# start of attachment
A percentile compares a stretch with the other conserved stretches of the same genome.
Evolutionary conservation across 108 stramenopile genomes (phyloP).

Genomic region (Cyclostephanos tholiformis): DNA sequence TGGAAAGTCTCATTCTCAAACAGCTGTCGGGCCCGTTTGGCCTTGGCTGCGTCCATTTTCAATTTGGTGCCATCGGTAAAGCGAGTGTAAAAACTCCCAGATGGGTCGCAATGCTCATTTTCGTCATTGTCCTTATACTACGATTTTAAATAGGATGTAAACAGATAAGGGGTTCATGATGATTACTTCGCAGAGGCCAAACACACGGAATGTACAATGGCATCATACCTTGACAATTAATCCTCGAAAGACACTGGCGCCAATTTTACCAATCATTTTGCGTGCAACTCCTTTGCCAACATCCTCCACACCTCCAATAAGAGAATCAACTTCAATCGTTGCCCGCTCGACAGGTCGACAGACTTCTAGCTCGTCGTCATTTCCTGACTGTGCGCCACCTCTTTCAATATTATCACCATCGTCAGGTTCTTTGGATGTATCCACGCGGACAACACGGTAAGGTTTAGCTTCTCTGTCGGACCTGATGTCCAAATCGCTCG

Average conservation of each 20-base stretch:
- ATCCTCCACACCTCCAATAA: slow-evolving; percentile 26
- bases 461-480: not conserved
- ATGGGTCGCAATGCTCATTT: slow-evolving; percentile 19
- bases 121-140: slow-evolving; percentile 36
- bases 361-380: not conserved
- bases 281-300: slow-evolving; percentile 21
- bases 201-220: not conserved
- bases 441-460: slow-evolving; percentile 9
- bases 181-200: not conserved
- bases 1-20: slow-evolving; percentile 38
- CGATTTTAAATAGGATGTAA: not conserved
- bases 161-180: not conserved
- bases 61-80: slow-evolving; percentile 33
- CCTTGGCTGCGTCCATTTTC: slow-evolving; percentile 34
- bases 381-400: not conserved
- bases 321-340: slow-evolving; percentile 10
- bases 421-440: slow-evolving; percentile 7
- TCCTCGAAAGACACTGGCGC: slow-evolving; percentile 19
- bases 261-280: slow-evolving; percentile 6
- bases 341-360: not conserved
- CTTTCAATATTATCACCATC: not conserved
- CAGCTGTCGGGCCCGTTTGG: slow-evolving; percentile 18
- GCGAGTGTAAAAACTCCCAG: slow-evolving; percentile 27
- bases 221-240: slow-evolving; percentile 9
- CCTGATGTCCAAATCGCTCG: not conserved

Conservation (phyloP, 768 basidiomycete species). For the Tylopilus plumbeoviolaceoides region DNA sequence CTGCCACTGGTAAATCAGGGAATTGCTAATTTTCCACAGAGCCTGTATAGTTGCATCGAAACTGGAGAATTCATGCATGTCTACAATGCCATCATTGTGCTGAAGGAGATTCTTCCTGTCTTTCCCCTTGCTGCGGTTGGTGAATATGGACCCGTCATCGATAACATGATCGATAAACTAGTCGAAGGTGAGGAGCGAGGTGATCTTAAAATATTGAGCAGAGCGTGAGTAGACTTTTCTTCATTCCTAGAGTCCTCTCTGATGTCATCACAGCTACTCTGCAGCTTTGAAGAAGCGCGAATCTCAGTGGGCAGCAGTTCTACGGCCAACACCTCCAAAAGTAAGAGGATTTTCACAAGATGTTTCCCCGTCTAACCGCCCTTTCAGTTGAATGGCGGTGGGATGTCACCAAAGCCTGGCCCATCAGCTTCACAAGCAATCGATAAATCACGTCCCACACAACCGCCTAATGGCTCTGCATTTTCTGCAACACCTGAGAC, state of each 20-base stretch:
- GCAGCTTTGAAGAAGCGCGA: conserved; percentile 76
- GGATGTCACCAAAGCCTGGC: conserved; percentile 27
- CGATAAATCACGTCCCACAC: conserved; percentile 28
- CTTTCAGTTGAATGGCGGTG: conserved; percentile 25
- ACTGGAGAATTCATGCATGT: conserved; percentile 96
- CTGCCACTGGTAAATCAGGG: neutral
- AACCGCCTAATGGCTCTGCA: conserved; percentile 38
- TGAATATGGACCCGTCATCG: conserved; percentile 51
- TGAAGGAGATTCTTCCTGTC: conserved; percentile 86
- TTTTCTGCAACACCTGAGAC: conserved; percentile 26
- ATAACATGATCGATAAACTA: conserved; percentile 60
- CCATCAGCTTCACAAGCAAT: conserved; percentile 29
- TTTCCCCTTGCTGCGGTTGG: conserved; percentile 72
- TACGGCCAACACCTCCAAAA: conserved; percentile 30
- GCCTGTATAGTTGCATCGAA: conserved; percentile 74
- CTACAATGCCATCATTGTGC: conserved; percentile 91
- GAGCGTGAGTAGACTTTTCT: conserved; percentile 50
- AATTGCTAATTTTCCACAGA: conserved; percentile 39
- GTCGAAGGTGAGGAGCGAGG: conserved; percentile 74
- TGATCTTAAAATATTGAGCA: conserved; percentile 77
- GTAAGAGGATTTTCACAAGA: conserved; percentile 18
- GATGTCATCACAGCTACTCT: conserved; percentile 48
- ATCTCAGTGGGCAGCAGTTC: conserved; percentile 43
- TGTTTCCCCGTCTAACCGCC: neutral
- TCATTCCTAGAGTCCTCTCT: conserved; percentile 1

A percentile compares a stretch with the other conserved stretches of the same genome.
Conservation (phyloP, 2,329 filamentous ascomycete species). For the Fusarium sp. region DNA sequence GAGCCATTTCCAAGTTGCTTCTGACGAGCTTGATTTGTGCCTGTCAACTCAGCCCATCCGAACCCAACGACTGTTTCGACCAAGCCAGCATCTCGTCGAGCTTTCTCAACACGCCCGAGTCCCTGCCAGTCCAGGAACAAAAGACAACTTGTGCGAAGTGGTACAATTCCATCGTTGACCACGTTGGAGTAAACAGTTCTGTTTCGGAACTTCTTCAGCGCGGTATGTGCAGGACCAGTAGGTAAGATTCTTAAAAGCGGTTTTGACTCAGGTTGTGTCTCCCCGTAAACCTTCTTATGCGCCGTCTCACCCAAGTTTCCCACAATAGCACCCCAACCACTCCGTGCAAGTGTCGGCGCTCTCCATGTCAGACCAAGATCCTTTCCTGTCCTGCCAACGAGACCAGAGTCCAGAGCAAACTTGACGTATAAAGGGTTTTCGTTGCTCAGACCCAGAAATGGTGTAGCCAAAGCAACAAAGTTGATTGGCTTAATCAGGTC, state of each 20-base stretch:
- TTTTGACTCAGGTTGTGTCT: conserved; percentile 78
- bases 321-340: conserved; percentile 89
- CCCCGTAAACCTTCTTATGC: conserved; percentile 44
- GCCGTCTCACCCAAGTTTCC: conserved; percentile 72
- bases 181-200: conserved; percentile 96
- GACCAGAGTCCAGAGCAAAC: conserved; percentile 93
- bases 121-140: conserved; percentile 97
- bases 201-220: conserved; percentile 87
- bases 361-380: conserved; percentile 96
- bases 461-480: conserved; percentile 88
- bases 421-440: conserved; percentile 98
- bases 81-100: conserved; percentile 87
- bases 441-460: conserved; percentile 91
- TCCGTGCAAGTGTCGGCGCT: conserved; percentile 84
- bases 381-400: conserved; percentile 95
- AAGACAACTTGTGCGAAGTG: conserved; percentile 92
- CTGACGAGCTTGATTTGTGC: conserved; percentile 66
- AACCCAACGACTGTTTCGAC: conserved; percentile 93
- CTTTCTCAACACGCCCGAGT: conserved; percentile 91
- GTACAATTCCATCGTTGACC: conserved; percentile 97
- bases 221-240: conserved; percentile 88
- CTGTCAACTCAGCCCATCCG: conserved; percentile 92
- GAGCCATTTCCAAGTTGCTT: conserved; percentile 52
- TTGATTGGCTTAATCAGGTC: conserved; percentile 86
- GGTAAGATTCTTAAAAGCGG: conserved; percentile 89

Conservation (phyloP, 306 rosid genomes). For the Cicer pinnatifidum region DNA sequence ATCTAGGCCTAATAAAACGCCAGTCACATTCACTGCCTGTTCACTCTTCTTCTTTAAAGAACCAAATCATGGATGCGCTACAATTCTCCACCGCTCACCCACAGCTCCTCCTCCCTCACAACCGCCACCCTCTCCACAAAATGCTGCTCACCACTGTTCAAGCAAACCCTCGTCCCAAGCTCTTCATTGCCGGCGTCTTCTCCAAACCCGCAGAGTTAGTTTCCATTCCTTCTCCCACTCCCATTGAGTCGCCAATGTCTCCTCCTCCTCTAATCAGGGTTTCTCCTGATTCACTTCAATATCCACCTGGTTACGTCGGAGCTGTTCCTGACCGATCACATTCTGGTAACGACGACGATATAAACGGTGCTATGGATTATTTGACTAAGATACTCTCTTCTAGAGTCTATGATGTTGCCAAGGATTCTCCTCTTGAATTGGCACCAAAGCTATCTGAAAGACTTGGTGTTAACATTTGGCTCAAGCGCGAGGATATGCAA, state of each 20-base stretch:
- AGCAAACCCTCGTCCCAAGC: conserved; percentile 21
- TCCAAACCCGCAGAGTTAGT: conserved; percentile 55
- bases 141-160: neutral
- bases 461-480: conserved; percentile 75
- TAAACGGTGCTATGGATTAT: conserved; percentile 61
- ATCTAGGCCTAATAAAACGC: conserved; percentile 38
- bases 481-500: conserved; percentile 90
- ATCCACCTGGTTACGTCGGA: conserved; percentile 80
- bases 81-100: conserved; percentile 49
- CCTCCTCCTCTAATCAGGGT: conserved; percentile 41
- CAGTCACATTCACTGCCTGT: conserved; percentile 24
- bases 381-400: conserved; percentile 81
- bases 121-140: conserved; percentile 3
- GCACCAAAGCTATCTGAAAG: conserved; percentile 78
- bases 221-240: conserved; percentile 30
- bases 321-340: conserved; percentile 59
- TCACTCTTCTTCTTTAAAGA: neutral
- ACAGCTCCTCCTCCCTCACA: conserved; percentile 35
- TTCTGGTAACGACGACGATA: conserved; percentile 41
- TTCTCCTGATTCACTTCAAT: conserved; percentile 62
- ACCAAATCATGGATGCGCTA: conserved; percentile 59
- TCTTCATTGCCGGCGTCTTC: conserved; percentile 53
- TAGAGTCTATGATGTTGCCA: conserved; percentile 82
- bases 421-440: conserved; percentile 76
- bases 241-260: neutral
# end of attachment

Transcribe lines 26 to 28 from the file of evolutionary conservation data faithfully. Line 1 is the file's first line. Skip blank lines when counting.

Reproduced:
- CAGCTGTCGGGCCCGTTTGG: slow-evolving; percentile 18
- GCGAGTGTAAAAACTCCCAG: slow-evolving; percentile 27
- bases 221-240: slow-evolving; percentile 9